The land was originally purchased by the district in the 1990s as a possible site for a school. Instead, Kyrene del Milenio in Ahwatukee was built in 2000.

In an unrelated action last week, the board also unanimously approved spending $100,000 to basically rent seven school bus drivers through the end of the current semester because the district has been unable to find qualified drivers to man all its routes.

The contract with a company called First Student was approved under a state law exemption from the required bidding process in the case of emergencies.

Although there was no discussion of the action, an administration memo to the board said, “Transportation was unable to find bus drivers through employment measures, therefore we sought the immediate assistance from a third-party company to provide drivers temporarily to not disrupt transportation services provided for students.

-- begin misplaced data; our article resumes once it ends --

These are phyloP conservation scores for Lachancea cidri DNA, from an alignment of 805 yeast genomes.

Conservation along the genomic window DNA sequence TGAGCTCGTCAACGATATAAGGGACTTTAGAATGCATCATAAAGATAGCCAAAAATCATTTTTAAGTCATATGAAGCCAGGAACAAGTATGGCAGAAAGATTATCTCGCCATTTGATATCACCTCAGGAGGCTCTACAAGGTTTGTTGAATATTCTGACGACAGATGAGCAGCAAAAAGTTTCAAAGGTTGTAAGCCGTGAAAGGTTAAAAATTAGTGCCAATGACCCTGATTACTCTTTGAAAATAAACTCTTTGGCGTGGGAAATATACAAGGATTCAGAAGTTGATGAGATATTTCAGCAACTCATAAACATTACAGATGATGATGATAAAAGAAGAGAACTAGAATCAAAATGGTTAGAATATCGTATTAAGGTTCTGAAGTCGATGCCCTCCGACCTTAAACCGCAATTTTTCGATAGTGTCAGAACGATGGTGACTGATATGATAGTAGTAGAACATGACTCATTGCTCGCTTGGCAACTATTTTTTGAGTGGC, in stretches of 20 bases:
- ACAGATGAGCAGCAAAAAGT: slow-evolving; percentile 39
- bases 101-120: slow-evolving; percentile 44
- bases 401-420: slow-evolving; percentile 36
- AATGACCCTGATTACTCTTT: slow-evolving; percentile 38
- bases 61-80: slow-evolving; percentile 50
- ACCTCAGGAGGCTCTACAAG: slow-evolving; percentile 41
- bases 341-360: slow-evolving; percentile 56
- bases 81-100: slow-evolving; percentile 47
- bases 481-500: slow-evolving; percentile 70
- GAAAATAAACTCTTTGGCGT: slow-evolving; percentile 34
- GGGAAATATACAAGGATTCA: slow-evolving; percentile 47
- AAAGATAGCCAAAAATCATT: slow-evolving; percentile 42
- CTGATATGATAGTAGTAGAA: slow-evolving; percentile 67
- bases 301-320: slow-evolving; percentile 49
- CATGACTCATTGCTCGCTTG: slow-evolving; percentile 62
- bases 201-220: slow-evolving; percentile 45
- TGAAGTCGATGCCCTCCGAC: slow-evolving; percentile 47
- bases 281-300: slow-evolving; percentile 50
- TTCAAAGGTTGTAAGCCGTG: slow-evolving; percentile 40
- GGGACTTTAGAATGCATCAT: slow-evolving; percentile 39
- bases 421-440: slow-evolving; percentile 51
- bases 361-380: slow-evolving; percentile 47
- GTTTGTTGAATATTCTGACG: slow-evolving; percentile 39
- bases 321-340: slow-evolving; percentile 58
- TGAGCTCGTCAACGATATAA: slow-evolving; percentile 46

“With middle school students returning on October 13th, there was not adequate time to competitively solicit services with the State of Arizona procurement guidelines, therefore Governing Board approval of this emergency procurement request will allow the district to temporarily obtain seven bus drivers from First Student Inc.

“The district currently has 16 bus routes unfilled vacancies due to driver resignations for COVID-19 related reasons.  First Student Inc is the only vendor who had temporary bus drivers readily available with fingerprint clearance cards who could begin working when middle schools re-opened,” the memo added.

  Finding enough bus drivers has been a problem for many school districts across the state and has been worsened by the pandemic, which prompted many drivers to quit.

A bus driver in Gilbert Public Schools recently died of COVID-19, but that district has not given any details on whether he contracted the virus on the job.